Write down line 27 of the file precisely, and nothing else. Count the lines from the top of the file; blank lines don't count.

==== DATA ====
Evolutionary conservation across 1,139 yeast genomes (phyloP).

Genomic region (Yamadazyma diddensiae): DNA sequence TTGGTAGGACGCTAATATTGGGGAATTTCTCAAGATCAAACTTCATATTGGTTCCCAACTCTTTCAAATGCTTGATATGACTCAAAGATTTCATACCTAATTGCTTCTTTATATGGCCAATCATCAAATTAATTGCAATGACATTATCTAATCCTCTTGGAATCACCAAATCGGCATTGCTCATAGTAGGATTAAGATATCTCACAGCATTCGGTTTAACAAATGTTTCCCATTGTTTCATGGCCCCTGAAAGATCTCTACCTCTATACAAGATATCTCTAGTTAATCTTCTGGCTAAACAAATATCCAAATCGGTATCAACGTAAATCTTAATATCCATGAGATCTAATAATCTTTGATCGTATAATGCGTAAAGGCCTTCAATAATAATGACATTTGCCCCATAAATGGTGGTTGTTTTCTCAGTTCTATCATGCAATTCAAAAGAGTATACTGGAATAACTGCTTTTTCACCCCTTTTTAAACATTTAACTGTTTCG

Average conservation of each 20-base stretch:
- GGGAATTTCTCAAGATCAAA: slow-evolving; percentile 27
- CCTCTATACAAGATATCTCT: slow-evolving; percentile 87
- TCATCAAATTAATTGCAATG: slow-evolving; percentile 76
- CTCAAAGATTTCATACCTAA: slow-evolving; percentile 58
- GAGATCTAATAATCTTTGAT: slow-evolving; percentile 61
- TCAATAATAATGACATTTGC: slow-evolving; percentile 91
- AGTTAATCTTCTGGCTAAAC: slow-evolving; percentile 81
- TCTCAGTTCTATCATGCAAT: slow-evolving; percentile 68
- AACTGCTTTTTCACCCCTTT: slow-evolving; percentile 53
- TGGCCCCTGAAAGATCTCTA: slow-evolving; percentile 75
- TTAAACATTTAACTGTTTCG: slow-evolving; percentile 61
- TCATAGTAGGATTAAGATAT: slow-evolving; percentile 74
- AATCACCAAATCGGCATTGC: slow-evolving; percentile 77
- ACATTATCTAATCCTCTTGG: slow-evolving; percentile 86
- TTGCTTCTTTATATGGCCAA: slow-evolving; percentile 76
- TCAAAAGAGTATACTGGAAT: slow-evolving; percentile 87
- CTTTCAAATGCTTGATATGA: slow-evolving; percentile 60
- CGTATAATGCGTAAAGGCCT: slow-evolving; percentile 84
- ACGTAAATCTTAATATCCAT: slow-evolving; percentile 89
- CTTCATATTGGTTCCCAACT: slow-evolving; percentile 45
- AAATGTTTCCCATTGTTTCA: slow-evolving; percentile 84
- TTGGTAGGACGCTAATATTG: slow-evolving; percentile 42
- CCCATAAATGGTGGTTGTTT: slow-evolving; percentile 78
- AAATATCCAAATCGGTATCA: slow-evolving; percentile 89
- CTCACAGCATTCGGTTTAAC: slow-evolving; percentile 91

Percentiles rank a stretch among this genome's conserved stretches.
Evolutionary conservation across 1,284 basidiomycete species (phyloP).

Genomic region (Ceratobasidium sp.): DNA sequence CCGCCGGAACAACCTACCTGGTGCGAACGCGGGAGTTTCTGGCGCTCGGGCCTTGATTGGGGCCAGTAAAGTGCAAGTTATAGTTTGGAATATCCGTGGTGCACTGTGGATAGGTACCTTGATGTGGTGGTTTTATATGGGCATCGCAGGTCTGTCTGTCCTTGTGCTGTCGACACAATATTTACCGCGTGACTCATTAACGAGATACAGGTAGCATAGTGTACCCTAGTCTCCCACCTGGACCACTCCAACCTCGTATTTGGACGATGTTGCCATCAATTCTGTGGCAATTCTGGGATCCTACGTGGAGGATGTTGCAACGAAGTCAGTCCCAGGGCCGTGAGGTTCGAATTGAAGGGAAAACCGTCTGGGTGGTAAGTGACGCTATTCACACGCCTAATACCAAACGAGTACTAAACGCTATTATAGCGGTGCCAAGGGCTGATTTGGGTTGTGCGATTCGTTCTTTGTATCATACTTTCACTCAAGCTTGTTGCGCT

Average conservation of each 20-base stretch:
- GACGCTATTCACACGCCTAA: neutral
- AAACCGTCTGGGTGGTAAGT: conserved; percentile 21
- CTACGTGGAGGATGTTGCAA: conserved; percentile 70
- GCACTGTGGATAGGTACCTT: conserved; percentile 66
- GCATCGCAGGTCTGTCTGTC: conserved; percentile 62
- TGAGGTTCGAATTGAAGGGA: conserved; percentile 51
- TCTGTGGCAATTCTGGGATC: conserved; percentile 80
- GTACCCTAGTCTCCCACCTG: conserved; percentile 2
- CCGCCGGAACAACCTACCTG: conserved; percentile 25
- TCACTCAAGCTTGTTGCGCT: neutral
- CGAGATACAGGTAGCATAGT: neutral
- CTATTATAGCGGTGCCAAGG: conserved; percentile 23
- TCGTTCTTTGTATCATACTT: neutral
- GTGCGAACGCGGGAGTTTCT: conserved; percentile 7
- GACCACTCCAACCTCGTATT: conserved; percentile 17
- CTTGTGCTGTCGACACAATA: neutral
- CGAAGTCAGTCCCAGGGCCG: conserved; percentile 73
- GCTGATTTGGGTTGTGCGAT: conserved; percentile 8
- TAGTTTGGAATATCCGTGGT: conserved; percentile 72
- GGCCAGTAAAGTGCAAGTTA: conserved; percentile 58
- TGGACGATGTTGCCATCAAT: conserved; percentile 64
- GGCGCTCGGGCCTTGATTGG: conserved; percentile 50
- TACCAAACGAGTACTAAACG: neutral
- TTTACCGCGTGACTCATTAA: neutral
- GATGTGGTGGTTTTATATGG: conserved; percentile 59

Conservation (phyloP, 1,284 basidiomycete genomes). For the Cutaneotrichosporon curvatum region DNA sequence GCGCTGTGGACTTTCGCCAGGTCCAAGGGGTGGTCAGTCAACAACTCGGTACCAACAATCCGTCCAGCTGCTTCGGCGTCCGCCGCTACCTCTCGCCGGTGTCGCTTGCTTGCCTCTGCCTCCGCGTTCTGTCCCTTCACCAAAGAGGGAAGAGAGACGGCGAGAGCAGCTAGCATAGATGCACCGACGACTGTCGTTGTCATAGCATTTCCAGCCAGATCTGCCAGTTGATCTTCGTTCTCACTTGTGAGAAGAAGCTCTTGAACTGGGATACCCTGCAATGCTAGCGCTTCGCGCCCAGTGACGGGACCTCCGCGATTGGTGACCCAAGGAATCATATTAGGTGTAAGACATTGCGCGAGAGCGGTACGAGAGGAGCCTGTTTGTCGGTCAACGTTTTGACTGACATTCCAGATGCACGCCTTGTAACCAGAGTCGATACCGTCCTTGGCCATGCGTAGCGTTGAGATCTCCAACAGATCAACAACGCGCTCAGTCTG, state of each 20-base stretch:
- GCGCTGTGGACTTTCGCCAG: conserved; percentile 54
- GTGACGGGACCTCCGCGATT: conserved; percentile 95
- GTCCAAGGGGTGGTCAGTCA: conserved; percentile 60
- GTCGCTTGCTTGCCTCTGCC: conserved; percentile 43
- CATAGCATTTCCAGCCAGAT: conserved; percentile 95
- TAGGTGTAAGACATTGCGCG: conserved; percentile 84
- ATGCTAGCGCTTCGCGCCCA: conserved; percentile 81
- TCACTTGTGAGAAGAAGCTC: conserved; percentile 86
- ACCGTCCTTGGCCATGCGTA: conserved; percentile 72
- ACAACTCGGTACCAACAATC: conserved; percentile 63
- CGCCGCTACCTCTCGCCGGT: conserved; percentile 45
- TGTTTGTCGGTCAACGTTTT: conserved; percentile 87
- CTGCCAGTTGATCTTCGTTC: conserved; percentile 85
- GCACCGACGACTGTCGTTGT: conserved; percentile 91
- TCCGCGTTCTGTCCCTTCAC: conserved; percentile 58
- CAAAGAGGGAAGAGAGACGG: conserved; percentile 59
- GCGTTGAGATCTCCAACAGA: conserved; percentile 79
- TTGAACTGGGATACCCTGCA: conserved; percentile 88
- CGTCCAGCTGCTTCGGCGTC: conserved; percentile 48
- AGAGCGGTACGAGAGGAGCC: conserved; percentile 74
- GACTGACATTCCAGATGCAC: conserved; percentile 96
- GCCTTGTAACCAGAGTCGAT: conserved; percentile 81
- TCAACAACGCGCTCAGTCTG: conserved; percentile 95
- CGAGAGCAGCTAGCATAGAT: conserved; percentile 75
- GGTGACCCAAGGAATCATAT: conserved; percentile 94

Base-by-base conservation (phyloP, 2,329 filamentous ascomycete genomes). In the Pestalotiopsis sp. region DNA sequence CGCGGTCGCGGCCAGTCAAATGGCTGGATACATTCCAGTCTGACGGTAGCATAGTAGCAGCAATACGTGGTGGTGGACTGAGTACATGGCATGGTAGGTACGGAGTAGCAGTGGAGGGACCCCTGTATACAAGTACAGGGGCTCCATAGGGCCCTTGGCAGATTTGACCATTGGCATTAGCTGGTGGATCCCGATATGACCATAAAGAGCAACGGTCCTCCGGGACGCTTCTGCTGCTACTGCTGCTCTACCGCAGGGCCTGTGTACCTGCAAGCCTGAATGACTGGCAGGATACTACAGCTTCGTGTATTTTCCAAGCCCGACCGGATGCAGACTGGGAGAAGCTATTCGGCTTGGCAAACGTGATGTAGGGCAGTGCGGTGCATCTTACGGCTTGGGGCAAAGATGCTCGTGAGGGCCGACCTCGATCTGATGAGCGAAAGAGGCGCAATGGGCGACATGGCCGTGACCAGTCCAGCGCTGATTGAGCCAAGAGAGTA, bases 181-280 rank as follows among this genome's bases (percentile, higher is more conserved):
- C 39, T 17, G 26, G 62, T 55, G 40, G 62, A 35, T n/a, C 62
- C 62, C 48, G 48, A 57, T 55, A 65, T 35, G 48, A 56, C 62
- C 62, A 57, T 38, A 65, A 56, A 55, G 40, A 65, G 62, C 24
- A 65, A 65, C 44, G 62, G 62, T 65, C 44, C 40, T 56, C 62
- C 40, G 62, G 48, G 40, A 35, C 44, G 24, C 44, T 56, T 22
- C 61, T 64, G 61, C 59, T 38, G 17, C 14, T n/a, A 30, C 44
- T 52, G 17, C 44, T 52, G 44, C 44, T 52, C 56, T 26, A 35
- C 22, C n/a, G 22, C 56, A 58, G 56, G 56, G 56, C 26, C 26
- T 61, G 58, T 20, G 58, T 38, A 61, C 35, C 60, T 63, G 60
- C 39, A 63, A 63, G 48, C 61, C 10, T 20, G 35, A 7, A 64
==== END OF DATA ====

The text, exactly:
- AAATATCCAAATCGGTATCA: slow-evolving; percentile 89